Characteristics of Ghaf Tree (Prosopis cineraria) in the Wild

Prosopis cineraria

Ghaf (Prosopis cineraria) is a species of tree in the family Fabaceae. It is native to arid regions of Western Asia and the Indian Subcontinent, including Afghanistan, Bahrain, Iran, India, Oman, Pakistan, Saudi Arabia, United Arab Emirates, and Yemen.

Prosopis cineraria were first published in 1753 under the name (basionym) Mimosa cineria by Linnaeus in Species Plantarum, Volume 1, 1753, p. 517. A new combination for Prosopis cineraria (L.) Druce was published in 1914 by George Claridge Druce at the Botanical Exchange Club and Society of the British Isles (Report), Volume 3, Issue 5, p. 422, published in 1914.

 

Today the Ghaf is the national tree of the United Arab Emirates.

 

Through the Give a Ghaf campaign its citizens are urged to plant it in their gardens to combat desertification and for their inheritance. The desert village of Nazwa in the UAE is home to the Al Ghaf Conservation Reserve.

This tree can withstand extreme droughts and is a well-established introduced species in parts of Southeast Asia, including Indonesia.

The Ghaf tree is also long-lived, one example of a large and famous Ghaf tree is the Tree of Life in Bahrain. The tree is about 400 years old and grows in the desert with no clear source of water.

THE STORY OF THE GHAF TREE

In 1730 AD, the village of Khejarli near Jodhpur in Rajasthan was the scene of violent environmental confrontations. Amrita Devi and her three young daughters gave their lives in an attempt to protect some of the Khejri trees that Maharaja Abhay Singh ordered to be felled to make way for his new palace. This led to widespread defiance in which 363 people died trying to save the tree.

In the 1970s, the memory of this sacrifice became the beginning of the Chipko movement.

 

GHAF TREE IN RELIGION

The Ghaf tree is highly regarded by Hindus and is worshiped as part of the Dusshera festival. This tree becomes important during the tenth day of the Dusshera festival when it is celebrated in various parts of India. Historically, among the Rajputs, the ranas (who were high priests and kings) performed worship and then a stallion which was the sacred bird of Lord Rama.

In the Deccan, as part of the ritual of the tenth day of Dussehra, Marathas used to shoot arrows at tree crowns and collect fallen leaves into their turbans.

In the Mahabharata, the Pandavas spend their thirteenth year of exile disguised in the kingdom of Virata. Before going to Virata, they hang their heavenly weapons on the Ghaf tree to keep for a year. When they returned after a year, they found their weapons safe in the tree branches. Before taking their weapons, they worshiped the tree and thanked them for keeping their weapons safe.

 

MISTAKES ABOUT THE GHAF TREE

Some unconfirmed references regard Acacia ferruginea as a tree that is revered and worshiped on the day of Vijayadashami. However, according to historical references, Prosopis cineraria is a tree known as Banni mara and also a tree that has a special place in Mysore Dussehra where it is worshiped on the day of Vijay-Dashami.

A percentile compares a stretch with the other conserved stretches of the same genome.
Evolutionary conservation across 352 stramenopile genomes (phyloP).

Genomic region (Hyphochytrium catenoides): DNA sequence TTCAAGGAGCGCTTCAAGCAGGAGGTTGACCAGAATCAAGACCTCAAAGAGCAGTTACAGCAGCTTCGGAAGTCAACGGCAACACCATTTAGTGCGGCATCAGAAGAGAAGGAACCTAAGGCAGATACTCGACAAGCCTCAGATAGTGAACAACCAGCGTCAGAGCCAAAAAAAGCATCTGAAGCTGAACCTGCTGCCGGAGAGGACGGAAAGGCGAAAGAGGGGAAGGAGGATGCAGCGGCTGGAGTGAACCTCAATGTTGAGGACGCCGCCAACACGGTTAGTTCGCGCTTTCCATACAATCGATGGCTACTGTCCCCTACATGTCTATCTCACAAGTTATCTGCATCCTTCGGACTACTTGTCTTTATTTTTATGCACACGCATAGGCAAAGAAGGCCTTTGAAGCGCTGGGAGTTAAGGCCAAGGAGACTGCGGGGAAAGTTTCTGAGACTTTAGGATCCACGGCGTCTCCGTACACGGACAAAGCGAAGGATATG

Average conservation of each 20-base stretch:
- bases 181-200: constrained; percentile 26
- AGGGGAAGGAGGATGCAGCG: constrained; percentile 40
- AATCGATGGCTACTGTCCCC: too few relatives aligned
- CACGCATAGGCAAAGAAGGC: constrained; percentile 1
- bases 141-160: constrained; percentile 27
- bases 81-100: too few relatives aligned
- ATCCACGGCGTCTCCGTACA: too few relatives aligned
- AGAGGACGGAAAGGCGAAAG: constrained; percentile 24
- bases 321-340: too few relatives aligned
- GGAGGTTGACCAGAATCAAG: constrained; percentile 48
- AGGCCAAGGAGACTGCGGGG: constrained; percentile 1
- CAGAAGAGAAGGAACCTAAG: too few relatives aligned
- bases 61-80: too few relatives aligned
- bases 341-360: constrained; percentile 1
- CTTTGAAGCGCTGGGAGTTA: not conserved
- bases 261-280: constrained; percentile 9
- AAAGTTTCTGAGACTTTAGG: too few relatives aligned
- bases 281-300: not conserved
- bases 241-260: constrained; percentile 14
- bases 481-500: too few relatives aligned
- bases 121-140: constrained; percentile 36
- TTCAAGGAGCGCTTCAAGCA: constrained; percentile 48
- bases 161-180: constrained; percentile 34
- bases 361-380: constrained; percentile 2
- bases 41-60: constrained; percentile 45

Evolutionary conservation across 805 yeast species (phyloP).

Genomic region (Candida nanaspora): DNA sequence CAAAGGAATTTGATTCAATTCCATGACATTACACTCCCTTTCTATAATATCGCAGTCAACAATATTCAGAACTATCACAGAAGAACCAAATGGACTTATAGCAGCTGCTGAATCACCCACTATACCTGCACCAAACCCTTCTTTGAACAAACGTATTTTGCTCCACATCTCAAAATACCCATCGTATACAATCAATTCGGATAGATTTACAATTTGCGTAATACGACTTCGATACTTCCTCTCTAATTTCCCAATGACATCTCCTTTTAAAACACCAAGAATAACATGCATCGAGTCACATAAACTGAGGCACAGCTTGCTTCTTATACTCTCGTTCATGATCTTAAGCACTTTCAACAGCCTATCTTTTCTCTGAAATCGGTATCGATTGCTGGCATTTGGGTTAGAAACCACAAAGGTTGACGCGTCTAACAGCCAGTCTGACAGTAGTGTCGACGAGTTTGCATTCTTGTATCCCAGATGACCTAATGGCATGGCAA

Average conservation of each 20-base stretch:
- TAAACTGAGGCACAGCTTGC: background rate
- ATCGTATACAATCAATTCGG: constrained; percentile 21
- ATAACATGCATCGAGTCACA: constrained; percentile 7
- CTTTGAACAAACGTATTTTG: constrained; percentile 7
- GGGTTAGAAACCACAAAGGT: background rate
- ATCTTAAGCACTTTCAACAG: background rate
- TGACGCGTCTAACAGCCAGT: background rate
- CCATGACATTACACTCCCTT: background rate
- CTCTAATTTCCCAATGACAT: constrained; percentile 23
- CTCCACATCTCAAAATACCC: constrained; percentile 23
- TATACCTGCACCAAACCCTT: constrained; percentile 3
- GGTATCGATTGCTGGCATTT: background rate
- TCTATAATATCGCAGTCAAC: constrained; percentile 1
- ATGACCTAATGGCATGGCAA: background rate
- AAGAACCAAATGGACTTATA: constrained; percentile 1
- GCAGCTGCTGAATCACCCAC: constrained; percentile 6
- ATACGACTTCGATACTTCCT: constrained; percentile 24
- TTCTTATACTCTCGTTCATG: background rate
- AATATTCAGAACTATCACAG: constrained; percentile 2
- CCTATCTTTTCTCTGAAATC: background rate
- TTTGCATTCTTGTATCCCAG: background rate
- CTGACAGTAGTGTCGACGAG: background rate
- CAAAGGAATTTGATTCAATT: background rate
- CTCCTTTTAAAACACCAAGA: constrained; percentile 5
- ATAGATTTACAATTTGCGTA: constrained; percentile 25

This tree is often confused with the Chinese lantern tree (Dichrostachys cinerea) because it is similar. However, they can be distinguished from the flowers. The Chinese lantern tree has pink and yellow or bi-colored flowers, while the Ghaf tree has only yellow-beige flowers.

 

The Ghaf tree is known by different names throughout the western and northern regions of India, for example, Shami in Maharastra & Uttar Pradesh, Jammi in Telangana & Andhra Pradesh, Khijro in Gujarat, Khejri in Rajasthan, Janti in Haryana and Jand in Punjab.
 

Characteristics of Ghaf Leaf

Prosopis cineraria Leaf
Source: inaturalist.org/john_pereira

The leaves are bipinnate, with 7 to 14 leaflets on one to three pinnae each. The leaves are very small, 4-15 mm long and 2-4.5 wide.

The leaves of the ghaf tree can be used as fodder for livestock such as camels, goats, and donkeys.
 

Characteristics of Ghaf Flower

Prosopis cineraria Flower
Source: inaturalist.org/milindgirdhari

The flowers are small, stems 1-2.5 cm long, each flower 1.5-2 mm long, and yellow-beige.
 

Characteristics of Ghaf Fruit

Prosopis cineraria Fruit
Source: inaturalist.org/ahabib

The fruit is pods, hanging, slender, 18 cm long with a stalk 1-2 cm long. Each fruit contains 10-15 seeds. The brown seeds are ovoid and flattened with a length of up to 6 mm.
 

Characteristics of Ghaf Tree

Prosopis cineraria Tree
Source: flickr.com/Drew Gardner

Ghaf grows as a small tree that ranges from 3-5 meters in height. This tree is often found in very dry areas, with rainfall as low as 15 cm per year, but is an indication of a deep water table.

The structure of the roots is long and well developed, the growth of the tree above the ground is relatively slow, but the roots very quickly descend into the soil to reach the water to a depth of up to 35 meters. The depth of the roots is what allows the Ghaf tree to survive even in a very arid desert area.

The bark is rough and wrinkled, while the wood is rather hard, and durable enough but not much use for construction. The ghaf wood is only used for tool handles and charcoal.

 

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